There is a frightening level of ignorance about mobile phone law, with 21% not realising it is illegal to check Facebook and Twitter while driving, according to the RAC.
Its research also found that more than one-in-ten (12%) do not know that texting and driving is illegal.
Ignorance about texting at the wheel of a stationary car with the engine on is higher still with 61% not realising it is against the law.
The law regarding in-car mobile phone use says it is an offence for anyone to use any type of hand-held communications device when driving.
The definition of driving includes whenever the engine is switched on, even if the vehicle is stationary.
It is therefore an offence to use a hand-held mobile phone or smartphone when the vehicle is stopped at traffic lights, is stationary in a traffic jam or is parked with the engine running.
But the survey found that nearly half (47%) of motorists think it acceptable to use a mobile phone while sat in traffic lights or stuck in congestion.
Around a quarter (26%) think it safe to text and look at social media sites when stationary with the engine running.
David Bizley, technical director at RAC, said: “While the law is clear it seems that motorists regard using a mobile phone while stationary at traffic lights or when stationary in congestion as more socially acceptable and less dangerous than using their hand-held phones while on the move.
“They forget, for example, that when concentrating on their phone, a cyclist may pull up beside or just ahead of them and they may pull away, totally unaware of the cyclist’s presence.”
Seeing other motorists flouting the law
There is a big difference in what motorists see being done by others and what they are prepared to admit to doing themselves.
More than half of motorists (53%) surveyed report regularly seeing other people texting in stationary traffic during half or some of their journeys, while 29% claim to see this during most journeys.
Three-quarters (75%) of motorists report regularly observing other people talking on a hand-held phone while driving, with 44% saying they see this happening during most of their car journeys.
Motorists with less than 10 years’ experience are more likely to admit to talking on a hand-held mobile phone illegally (16%) compared to just 4% of those who have been driving for more than 25 years.
And, when it comes to drivers owning up to texting in stationary vehicles on the road, only 7% of motorists say they do, though this figure almost doubles to 15% for 17 to 24-year-olds.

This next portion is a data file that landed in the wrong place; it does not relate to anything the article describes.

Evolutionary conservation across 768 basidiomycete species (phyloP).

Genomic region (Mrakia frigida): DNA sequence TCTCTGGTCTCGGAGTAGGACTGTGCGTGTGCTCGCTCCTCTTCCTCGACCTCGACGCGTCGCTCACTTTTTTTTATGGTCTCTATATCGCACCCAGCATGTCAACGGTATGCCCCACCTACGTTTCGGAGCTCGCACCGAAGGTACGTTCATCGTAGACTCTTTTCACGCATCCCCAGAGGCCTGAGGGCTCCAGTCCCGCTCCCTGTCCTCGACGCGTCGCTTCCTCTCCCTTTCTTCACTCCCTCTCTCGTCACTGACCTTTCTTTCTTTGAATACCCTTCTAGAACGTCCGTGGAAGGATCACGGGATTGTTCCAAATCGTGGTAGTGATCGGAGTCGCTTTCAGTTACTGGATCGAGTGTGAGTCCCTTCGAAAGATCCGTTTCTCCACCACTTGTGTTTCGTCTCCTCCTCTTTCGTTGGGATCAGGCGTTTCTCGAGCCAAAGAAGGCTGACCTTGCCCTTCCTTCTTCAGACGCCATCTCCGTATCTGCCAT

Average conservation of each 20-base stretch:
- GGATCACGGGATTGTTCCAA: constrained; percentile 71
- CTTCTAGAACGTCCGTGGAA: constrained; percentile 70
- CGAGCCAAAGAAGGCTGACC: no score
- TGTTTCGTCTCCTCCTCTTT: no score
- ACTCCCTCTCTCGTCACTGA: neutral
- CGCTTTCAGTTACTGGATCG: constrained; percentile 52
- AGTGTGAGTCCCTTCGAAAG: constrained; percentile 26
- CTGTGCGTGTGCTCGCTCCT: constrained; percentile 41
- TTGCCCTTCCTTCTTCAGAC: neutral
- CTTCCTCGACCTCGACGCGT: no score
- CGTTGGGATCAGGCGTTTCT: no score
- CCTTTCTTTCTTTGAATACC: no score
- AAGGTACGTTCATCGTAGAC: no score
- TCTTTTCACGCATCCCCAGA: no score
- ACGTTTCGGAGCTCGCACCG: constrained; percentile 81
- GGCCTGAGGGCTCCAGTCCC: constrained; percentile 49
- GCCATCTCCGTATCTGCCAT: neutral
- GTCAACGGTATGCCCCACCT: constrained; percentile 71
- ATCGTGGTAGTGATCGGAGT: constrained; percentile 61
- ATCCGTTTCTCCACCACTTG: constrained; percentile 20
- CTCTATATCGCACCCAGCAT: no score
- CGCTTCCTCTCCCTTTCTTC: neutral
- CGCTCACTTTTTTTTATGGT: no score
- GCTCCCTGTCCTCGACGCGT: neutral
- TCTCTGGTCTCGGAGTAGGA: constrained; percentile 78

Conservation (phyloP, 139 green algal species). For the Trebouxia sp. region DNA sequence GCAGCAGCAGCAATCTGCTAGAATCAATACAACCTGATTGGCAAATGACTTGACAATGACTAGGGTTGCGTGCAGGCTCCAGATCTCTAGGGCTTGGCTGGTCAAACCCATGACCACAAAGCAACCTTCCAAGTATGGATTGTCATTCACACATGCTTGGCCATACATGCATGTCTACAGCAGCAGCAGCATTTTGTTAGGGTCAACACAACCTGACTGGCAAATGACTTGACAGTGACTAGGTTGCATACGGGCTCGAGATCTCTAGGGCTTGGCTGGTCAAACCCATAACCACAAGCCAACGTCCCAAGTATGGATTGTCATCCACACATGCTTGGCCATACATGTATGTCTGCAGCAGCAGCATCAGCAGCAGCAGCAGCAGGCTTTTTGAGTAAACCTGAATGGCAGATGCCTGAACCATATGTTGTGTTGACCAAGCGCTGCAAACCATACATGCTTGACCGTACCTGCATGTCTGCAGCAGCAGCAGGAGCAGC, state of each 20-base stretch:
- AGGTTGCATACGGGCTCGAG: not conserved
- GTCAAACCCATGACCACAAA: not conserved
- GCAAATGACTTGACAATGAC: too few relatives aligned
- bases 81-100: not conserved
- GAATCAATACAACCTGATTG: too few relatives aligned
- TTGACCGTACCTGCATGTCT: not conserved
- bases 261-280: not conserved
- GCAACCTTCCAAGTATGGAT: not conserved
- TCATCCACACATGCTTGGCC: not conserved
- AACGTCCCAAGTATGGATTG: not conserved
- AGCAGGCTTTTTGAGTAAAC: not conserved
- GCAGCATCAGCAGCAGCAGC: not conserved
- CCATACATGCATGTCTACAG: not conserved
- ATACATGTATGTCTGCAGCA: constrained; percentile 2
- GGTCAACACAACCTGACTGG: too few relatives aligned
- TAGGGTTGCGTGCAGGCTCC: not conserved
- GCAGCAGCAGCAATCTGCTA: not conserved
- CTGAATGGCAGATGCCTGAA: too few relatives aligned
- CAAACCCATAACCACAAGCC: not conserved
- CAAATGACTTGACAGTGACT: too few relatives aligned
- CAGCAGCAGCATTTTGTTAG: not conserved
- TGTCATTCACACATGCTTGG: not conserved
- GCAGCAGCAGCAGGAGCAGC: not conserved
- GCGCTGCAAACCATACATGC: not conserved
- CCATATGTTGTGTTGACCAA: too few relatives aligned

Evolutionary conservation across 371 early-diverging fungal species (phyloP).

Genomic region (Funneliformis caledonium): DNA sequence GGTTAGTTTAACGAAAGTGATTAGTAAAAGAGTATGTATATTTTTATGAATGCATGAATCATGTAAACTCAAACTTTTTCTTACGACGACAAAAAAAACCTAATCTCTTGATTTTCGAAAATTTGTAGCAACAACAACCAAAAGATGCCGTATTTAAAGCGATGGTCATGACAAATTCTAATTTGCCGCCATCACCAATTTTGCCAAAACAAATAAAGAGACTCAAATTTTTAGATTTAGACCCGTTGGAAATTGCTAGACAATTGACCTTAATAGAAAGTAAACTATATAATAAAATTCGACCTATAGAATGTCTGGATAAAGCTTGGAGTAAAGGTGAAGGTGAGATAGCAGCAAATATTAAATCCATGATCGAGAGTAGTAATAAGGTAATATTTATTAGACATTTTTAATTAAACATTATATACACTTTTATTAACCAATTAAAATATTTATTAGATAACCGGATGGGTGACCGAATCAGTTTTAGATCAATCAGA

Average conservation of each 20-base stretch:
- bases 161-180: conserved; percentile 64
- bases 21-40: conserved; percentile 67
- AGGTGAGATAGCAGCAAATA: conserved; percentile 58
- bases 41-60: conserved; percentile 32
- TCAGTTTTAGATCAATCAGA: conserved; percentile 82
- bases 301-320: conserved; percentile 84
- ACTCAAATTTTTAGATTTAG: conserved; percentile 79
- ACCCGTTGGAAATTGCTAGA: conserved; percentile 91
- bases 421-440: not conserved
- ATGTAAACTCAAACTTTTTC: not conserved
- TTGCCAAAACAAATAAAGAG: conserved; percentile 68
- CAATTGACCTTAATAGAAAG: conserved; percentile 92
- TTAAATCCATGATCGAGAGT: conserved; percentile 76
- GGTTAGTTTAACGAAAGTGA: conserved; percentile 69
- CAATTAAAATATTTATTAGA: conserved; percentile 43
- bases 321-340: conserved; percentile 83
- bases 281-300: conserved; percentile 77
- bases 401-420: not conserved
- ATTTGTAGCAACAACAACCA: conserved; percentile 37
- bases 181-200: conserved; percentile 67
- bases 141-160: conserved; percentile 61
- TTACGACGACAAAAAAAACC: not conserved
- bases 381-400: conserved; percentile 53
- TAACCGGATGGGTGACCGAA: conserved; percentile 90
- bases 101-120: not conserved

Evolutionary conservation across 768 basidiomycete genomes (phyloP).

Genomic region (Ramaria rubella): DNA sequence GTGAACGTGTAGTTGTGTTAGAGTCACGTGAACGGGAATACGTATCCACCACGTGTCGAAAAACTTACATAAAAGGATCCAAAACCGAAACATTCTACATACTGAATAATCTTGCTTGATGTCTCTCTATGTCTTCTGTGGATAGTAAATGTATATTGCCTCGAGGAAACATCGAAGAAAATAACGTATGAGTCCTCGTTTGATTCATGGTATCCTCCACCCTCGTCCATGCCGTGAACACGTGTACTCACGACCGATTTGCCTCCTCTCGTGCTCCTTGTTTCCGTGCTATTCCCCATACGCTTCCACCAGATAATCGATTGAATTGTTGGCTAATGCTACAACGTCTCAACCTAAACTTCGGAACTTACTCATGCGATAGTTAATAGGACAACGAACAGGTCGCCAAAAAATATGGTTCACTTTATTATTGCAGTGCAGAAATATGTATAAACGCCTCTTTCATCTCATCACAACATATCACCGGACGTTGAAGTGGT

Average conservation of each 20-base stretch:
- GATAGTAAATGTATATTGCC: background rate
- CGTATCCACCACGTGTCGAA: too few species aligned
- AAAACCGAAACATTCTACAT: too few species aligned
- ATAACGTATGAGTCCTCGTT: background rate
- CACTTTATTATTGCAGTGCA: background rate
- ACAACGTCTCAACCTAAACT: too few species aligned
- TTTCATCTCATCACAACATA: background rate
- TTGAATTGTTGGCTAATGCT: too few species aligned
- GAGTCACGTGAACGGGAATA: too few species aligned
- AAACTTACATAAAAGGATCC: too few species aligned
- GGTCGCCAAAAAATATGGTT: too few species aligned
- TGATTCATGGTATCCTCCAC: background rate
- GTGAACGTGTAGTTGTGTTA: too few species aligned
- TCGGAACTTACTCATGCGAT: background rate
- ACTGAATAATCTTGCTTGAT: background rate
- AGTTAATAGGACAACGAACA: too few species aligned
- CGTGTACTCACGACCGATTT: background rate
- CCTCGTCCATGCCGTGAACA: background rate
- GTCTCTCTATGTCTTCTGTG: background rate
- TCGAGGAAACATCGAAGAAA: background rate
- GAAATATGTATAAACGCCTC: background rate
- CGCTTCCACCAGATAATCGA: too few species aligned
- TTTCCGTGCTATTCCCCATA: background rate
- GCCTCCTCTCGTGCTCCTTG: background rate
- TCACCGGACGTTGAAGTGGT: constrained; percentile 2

Belief they won’t get caught
There seems to be a perception among many motorists – rightly or wrongly – that they won’t get caught if they use their mobile phones while driving.
More than half (51%) believe it is unlikely that they will be caught sending texts while their car is stationary.
And, four in 10 (42%) of motorists also think it is unlikely they will be caught texting while driving, with 16% believing it is ‘extremely unlikely’ they will get caught.
Bizley said: “There is a huge discrepancy between what motorists report they are seeing when they drive and what they admit to doing themselves.
“This suggests some drivers are being economical with the truth and they simply do not consider themselves as being ‘one of them’.
“Yet of those motorists who admit to having used a hand-held phone or having texted or checked out social media while driving, 90% know they are breaking the law.
“The distraction caused by hand-held mobile phones ranks alongside the cost of fuel and the state of the roads as a major worry for motorists,” Bizley said.
“More than a third (34%) worry about other drivers being distracted by talking on mobile phones while at the wheel.
“And, it is the older generation who are most concerned about this with half (49%) of motorists aged 65 or over voicing discontent – a 9% increase compared to 12 months ago.”
More than a quarter of motorists (27%) admit to feeling side-tracked when they hear a mobile phone ring-tone and this rises to 40% of younger motorists aged 17 to 24.
While motorists don’t believe that technology is as big a distraction as other passengers, or changing the CD when driving, 16% of them indicate that looking at their smartphone to read something can be an irresistible distraction; and this rises to 25% among company car drivers.
Just 11% of motorists admit that texting is a key distraction while driving. However, this increases to 16% of 17 to 24-year-olds and one in five (20%) of motorists living in London.
Bizley added: “British motorists regard themselves as law-abiding and out of 35.8 million driving licence holders in the UK, around three million (less than one in 10) drivers have points on their licence.
“However, more than one million drivers have been convicted of using a hand-held mobile phone while driving since 2003, when it was made explicitly illegal.
“This prompts the question as to whether motorists are deliberately flouting the law or whether they are just unaware of exactly what is, and what isn’t legal.”